A second structure behind the first building includes a preschool enrolling 37 youngsters and a spacious modern sports hall.  The design of both structures includes large empty spaces that remain dark much of the time in an effort to save money on electricity costs.

 

Rabbi Edri expressed concern about the future of the school.  Demographic losses in the Jewish population are such that it may be forced to close within a relatively few years, he said.  (See interview with Rabbi Edri below.)

 

 

54.  A Museum of Jewish Culture and History of the Holocaust occupies one room on the second floor of the synagogue building.  In a relatively small space, local historians have arranged an exhibit of Jewish artifacts and other descriptive materials explaining the history of Jews in the region and the fate of local Jews during the Holocaust.  Trained docents guide visitors, including school groups, through the displays. 

 

This section of the one-room museum provides informa-tion on the Holocaust in the Krivoi Rog area and generally.  Other walls and display cases depict other aspects of local Jewish history and records and artifacts of local Jewish World War II veterans.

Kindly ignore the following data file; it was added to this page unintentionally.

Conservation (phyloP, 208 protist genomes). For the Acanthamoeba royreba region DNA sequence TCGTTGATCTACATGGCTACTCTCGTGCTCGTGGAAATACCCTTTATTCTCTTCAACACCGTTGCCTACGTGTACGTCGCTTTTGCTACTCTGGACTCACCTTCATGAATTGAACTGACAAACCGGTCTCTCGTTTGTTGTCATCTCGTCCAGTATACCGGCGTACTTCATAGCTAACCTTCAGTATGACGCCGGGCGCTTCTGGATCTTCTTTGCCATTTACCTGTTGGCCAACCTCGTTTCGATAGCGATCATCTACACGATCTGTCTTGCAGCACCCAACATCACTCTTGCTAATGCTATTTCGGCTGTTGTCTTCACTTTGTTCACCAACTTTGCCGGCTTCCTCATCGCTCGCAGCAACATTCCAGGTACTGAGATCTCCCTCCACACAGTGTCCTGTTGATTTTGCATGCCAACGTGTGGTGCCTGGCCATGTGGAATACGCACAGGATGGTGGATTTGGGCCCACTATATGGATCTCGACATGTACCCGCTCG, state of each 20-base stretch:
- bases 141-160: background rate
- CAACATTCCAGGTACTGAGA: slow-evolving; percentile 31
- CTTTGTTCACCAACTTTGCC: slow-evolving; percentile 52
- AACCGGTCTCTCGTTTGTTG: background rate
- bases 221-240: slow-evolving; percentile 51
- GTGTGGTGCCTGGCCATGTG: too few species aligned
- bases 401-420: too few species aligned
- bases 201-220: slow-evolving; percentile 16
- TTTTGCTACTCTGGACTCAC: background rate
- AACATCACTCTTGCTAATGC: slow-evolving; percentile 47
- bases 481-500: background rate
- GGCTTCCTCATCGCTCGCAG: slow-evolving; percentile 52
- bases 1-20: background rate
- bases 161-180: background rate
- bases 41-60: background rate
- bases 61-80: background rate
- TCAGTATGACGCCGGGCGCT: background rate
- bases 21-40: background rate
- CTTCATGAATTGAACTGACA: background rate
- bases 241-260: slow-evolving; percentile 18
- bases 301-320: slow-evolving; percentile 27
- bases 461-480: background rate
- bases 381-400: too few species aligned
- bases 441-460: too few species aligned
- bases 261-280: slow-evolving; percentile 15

Photo: the writer.

 

Mikhail Marmer, a local man, has been a major contributor to the Museum.  Grants also have been received from the American Jewish Joint Distribution Committee and the Conference on Jewish Material Claims against Germany.

 

 

55.  The Joint Distribution Committee maintains a small Jewish community center program within the building housing the local hesed or welfare center.  (See below.)  JCC activity focuses on ballet classes and a modest sports program.  Other than a small Jewish library, the JCC includes little Jewish content.

 


[100]  See pages 57-59. 

[101]  In order to receive an immigration visa, applicants must have at least one Jewish grandparent or be a first-degree relative of a Jewish person.

[102]   Unlike Jewish Agency ulpans, Israel Culture Center ulpans are free of charge.  However, they do not include Jewish-identity building components, a key element of JAFI ulpans.